Glendale school board may block 'In Cold Blood'
The landmark 1966 literary nonfiction book "In Cold Blood" by Truman Capote may not make it onto a high school honors reading list in Glendale after obections were raised by a committee made up of school principals. The school board must approve the book before it can be taught; "I think 'chilling' is far too benign a word to use," school board member Mary Boger said of it.
In the spring, Glendale High School English teacher Holly Ciotti submitted a request to add “In Cold Blood” to a list of books approved by the district for use in her 11th-grade Advanced Placement language class, considering the move merely a formality, the Glendale News Press reports.
[W]hile the book received unanimous support from the district’s English Curriculum Study Committee, which is composed of high school teachers, it hit a snag with the Secondary Education Council. Its membership — made up of high school principals — expressed reservations, as did members of the PTA.
“I was totally surprised by this opposition, really surprised,” Ciotti said.
Like all books, “In Cold Blood” must be approved by the school board before it can be taught by a teacher in the district. At a meeting on Sept. 13, school board members split two and two on the issue, with Vice President Christine Walters reserving judgment until she read the work.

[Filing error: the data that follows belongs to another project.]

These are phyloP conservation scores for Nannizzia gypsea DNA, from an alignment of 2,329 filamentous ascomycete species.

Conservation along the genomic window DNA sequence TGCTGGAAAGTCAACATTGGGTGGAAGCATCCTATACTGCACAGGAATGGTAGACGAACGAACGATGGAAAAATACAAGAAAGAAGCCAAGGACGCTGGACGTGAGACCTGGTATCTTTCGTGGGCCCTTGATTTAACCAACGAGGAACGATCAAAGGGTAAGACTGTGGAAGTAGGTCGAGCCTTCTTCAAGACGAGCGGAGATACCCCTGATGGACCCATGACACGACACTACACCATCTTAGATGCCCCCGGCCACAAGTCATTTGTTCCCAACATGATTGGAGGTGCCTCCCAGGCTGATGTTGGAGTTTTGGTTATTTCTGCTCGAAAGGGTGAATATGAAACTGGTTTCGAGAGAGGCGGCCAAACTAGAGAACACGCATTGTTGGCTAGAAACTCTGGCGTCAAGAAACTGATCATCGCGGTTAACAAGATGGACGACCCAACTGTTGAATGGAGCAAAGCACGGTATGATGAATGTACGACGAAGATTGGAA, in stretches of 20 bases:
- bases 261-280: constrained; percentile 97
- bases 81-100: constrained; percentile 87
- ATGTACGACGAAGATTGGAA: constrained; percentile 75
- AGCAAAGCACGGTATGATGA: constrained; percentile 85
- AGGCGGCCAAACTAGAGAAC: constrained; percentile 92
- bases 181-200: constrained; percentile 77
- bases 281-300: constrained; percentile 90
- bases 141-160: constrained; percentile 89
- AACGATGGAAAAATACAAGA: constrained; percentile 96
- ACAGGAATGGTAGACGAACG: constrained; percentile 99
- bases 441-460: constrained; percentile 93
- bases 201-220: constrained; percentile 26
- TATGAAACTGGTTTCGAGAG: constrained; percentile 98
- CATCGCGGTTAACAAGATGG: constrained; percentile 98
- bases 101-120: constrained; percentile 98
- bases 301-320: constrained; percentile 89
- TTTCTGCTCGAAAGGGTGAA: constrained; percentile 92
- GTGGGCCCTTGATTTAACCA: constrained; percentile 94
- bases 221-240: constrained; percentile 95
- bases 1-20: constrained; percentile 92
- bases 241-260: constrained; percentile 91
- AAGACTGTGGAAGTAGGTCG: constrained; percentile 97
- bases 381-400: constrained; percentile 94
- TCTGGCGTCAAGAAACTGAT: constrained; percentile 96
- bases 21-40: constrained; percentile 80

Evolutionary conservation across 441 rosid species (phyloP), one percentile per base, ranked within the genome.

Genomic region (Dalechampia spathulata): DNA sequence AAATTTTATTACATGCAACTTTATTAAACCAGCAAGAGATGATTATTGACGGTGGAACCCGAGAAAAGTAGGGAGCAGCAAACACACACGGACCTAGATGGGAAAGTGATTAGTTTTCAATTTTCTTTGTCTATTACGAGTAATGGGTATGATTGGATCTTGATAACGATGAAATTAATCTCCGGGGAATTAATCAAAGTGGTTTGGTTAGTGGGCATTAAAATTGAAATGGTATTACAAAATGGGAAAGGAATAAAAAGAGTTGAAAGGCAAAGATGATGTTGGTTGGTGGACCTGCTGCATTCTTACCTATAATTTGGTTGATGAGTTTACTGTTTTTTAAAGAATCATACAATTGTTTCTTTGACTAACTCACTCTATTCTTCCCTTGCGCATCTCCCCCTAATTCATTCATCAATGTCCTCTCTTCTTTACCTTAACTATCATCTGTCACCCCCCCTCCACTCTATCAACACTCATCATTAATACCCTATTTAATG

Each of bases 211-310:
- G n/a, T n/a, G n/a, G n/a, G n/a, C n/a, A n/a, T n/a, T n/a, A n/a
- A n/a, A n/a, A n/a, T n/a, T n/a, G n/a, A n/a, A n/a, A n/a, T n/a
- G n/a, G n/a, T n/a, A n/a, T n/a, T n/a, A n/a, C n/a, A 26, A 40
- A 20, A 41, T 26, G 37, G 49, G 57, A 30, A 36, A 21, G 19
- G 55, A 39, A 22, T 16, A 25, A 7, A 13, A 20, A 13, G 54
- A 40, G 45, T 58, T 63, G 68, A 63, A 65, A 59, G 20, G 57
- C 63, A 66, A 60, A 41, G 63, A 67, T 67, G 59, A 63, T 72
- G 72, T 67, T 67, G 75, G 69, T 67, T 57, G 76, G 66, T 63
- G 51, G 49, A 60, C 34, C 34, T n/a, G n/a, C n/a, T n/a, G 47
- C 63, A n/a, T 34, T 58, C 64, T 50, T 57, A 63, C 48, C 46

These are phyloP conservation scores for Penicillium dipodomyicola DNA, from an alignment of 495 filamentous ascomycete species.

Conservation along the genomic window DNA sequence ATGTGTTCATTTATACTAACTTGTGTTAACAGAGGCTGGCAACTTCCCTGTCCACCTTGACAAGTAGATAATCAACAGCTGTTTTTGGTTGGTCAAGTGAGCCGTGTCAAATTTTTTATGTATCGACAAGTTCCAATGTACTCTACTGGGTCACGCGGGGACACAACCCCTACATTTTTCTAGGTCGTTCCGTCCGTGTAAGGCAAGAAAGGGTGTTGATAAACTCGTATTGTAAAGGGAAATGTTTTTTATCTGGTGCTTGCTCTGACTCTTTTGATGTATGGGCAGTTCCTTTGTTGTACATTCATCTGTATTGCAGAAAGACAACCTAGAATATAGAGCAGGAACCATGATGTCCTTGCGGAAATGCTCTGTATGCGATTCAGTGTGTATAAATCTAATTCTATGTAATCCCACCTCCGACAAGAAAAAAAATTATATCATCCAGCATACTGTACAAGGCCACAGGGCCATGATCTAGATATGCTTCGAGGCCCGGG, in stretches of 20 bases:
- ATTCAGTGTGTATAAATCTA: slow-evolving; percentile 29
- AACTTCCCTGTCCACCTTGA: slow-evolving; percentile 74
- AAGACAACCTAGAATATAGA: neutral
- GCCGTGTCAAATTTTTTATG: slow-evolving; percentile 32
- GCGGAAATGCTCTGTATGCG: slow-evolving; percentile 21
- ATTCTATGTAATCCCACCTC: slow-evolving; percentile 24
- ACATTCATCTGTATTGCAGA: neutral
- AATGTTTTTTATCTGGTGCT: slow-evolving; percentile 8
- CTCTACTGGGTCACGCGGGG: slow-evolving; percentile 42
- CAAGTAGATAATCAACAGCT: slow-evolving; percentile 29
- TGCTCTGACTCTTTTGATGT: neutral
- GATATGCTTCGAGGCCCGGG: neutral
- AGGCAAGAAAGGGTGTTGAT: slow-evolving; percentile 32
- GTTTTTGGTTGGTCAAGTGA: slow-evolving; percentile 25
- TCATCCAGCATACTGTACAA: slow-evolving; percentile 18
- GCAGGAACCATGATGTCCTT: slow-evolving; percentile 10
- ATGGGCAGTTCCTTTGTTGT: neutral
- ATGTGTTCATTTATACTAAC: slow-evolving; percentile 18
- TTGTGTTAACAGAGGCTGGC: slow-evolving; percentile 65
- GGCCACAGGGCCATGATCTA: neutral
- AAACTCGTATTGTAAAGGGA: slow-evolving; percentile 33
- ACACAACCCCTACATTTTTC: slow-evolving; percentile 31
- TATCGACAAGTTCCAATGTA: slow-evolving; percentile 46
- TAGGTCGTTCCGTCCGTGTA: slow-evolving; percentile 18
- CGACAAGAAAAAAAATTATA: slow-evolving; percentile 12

School board president Joylene Wagner favors the book's inclusion. "I wholeheartedly support the adoption of this book," she said.
"In Cold Blood" depicts the murder of the Clutter family in Kansas by two ex-cons who mistakenly believed them to be in possession of a large amount of money. It follows the effect of the murders on the small town, law enforcement, and the killers who were found, convicted and sentenced to death. Although similar stories can be seen regularly on television shows like "Law and Order," at the time, the closeup look at the brutal murders was considered shocking. And by some, it still is: Although the book regularly appears on school reading lists, it is 53rd on the American Library Assn.'s list of classic books that have been challenged or banned.
The decision about whether or not Glendale AP students will be able to read "In Cold Blood" is expected to take place in October.
-- Carolyn Kellogg
Photo: (left) An advanced placement language class taught by Glendale High School teacher Holly Ciotti discusses Arthur Miller's "The Crucible." Credit: Raul Roa / Times Community News. (right) Truman Capote's "In Cold Blood."